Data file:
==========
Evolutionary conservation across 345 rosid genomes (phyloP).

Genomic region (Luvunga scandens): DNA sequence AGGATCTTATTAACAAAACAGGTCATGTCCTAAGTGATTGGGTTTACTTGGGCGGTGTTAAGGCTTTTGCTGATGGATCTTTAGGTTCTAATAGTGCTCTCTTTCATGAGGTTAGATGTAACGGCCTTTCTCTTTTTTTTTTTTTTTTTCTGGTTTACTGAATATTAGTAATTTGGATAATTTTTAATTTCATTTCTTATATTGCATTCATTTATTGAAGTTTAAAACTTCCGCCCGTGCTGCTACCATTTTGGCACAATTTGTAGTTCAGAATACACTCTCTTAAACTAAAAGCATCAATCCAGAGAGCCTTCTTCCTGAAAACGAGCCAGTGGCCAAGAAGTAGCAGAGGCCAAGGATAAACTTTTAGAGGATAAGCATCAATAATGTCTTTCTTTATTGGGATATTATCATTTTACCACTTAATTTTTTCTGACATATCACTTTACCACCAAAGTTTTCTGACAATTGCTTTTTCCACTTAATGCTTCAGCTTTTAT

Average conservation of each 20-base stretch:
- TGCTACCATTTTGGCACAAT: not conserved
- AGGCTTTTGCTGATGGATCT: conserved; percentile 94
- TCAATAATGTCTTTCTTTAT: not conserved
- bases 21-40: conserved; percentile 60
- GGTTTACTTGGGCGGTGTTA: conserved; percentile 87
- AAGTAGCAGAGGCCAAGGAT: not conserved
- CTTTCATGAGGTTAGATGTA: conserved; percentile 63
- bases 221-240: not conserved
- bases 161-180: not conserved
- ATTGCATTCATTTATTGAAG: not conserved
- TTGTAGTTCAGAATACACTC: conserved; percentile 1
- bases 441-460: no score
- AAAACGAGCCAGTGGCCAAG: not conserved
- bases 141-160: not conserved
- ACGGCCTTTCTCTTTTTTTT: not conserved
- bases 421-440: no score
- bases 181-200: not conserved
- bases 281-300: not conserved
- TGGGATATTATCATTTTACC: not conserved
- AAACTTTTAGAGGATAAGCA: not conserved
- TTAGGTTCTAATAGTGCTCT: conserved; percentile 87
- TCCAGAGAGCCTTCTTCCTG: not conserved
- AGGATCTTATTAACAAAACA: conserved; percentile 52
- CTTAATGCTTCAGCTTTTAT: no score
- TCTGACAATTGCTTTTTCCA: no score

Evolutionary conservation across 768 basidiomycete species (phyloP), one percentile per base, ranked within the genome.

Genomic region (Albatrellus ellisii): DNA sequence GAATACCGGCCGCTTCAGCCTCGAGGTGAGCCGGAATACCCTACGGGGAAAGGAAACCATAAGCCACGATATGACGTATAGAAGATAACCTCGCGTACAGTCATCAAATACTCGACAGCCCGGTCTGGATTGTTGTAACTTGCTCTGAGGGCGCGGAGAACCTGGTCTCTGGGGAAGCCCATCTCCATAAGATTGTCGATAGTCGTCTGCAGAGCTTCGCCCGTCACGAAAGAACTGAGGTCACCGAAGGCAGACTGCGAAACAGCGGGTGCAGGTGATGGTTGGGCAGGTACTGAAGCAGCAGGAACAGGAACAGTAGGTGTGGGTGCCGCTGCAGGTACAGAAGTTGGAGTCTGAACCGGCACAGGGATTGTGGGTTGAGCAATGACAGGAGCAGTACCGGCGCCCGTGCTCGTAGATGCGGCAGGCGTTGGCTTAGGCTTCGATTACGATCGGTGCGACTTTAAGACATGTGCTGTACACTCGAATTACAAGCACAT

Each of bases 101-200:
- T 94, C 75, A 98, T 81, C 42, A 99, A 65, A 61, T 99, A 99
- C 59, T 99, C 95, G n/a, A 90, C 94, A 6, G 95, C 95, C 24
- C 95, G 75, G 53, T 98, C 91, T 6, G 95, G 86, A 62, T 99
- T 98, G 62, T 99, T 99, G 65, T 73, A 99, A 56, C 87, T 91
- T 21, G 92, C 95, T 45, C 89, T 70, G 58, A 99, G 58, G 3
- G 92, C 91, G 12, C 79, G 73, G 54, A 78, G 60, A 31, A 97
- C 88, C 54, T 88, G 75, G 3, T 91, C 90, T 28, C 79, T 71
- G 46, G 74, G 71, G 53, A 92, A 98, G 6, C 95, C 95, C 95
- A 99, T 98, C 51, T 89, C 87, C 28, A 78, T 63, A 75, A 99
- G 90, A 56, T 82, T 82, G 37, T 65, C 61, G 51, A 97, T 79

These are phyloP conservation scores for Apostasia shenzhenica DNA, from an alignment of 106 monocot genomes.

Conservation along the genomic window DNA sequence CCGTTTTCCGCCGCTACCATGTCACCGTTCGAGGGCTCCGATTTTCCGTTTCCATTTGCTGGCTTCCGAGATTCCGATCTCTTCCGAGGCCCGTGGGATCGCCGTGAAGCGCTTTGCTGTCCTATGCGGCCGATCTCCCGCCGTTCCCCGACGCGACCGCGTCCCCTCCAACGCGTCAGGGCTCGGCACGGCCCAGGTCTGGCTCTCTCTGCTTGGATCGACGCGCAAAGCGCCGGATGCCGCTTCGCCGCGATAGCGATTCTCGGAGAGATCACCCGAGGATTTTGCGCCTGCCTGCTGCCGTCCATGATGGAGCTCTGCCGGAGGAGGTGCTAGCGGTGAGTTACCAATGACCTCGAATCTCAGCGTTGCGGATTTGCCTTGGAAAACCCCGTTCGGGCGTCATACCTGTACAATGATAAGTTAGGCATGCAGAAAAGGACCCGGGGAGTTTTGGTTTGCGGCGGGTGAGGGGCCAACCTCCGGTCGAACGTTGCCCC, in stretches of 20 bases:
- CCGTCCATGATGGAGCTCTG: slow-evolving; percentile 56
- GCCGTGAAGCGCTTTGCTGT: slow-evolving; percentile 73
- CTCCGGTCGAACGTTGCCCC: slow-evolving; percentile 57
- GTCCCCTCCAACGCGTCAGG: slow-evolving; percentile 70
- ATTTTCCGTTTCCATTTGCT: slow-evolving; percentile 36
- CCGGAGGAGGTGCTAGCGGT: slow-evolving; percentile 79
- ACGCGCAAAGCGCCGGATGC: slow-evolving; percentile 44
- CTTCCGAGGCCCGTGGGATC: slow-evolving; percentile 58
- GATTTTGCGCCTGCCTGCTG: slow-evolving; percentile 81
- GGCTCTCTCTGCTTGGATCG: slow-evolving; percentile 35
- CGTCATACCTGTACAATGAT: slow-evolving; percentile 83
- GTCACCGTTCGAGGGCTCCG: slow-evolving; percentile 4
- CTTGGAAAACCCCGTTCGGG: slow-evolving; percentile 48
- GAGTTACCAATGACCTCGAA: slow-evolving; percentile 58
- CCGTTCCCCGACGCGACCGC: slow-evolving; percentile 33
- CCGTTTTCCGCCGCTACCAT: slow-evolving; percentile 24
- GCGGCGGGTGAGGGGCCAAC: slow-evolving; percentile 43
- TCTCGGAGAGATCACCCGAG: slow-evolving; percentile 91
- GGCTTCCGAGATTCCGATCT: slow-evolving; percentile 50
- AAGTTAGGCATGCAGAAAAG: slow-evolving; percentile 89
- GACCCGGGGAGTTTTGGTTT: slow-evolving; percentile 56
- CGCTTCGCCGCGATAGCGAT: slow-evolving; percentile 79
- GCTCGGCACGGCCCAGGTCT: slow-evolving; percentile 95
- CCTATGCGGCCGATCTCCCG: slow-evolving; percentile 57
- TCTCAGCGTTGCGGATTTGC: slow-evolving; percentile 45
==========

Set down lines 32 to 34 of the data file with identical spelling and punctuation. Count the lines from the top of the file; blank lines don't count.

- T 94, C 75, A 98, T 81, C 42, A 99, A 65, A 61, T 99, A 99
- C 59, T 99, C 95, G n/a, A 90, C 94, A 6, G 95, C 95, C 24
- C 95, G 75, G 53, T 98, C 91, T 6, G 95, G 86, A 62, T 99